And so it is for me. I make one grandmother’s Christmas cookies and the other’s Jewish apple cake. I read Talmud, and then talk to my grandmother about how well I’m doing at my student “church.” I discuss atheism with my Jewish father, and kabbalah with my agnostic mother, and Aramaic with my atheist housemate who once wanted to be a priest. I study the historical context of the Lord’s Prayer, marvel at its similarity to the kaddish, and I can reel it off from memory because I learned it at a church Bible camp with my best friend when I was ten years old. And I am not alone. My Judaism filters down through both sides of my family, and all of my community, both Jewish and not, and it is the stronger for that.

What does this mean for us, we who come together to celebrate the great miracle that happened there? What is the miracle? I would argue that Hanukkah, is not yet another case of “they tried to kill us, we survived let’s eat” (although latkes are delicious). Rather, it is a powerfully complicated story about lines in the sand, and how those lines shift and move as the landscape also shifts, and how we ride that wave to lives rededicated to Judaism.

How do we know when to adapt, and when to stand firm? When can we act as the Jewish athletes, and go forth to the games, and when must we act as the Maccabees, and keep our Temple pure? Both are legitimate Jewish reactions to the same set of circumstances.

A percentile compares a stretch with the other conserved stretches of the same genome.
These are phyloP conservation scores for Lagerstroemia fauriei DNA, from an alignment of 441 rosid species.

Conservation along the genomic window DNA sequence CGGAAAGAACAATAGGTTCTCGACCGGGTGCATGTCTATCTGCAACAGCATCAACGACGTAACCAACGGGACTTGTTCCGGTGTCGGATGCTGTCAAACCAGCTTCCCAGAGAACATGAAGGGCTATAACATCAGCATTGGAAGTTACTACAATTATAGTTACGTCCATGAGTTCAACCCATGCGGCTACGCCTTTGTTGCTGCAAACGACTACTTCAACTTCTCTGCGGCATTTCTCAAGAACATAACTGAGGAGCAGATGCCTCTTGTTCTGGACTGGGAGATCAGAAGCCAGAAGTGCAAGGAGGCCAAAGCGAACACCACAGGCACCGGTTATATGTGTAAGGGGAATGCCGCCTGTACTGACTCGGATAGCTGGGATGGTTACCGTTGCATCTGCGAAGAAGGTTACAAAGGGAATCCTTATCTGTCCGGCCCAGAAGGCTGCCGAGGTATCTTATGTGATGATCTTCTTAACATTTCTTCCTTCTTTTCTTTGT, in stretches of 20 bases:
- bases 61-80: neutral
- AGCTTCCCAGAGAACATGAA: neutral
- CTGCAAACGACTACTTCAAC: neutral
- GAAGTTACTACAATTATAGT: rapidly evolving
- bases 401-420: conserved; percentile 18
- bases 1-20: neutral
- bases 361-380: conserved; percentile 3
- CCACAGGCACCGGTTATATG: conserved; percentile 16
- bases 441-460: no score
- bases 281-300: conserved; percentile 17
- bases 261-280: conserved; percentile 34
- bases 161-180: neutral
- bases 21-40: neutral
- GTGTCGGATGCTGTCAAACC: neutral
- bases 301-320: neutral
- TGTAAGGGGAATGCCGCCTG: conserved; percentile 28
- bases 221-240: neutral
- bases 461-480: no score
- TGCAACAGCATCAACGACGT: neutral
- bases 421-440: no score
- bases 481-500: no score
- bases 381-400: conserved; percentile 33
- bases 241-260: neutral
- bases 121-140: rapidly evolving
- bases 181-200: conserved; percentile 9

As actors in the broader world, we face these challenges every day.

Can we live out the Jewish value of Shabbat, in a world that favors being plugged in 24/7?

Can we live out the Jewish value of welcoming the stranger, when our society remains jingoistic and committed to deporting undocumented teenagers?

Can we live out the Jewish value of pikuach nefesh, in one of the few nations in the developed world that still executes prisoners, and bombs clinics in the name of saving babies?

Can we live out the Jewish value of communal responsibility, when so often our lives drag us away from one another, and make it so very difficult to commit to building a supportive and vibrant Jewish community?

And when should broader human values intercede; the value to protect the poor of all religions, the value to promote peace between all people, the value of honoring family and friends and loved ones, no matter what their religious background?

We must remember that we have tremendous power; the power to include and the power to exclude, the power to celebrate diversity and ecumenicalism and the power to celebrate our unique heritage. We are blessed, and cursed, to live in a world where the choice of where to draw our lines is truly our own. And while our lines in the sand may not be in the same place as the Maccabees, or the Jewish athletes, may we all have the power to stand firm in our convictions, knowing that we do so under the authority and blessing of God.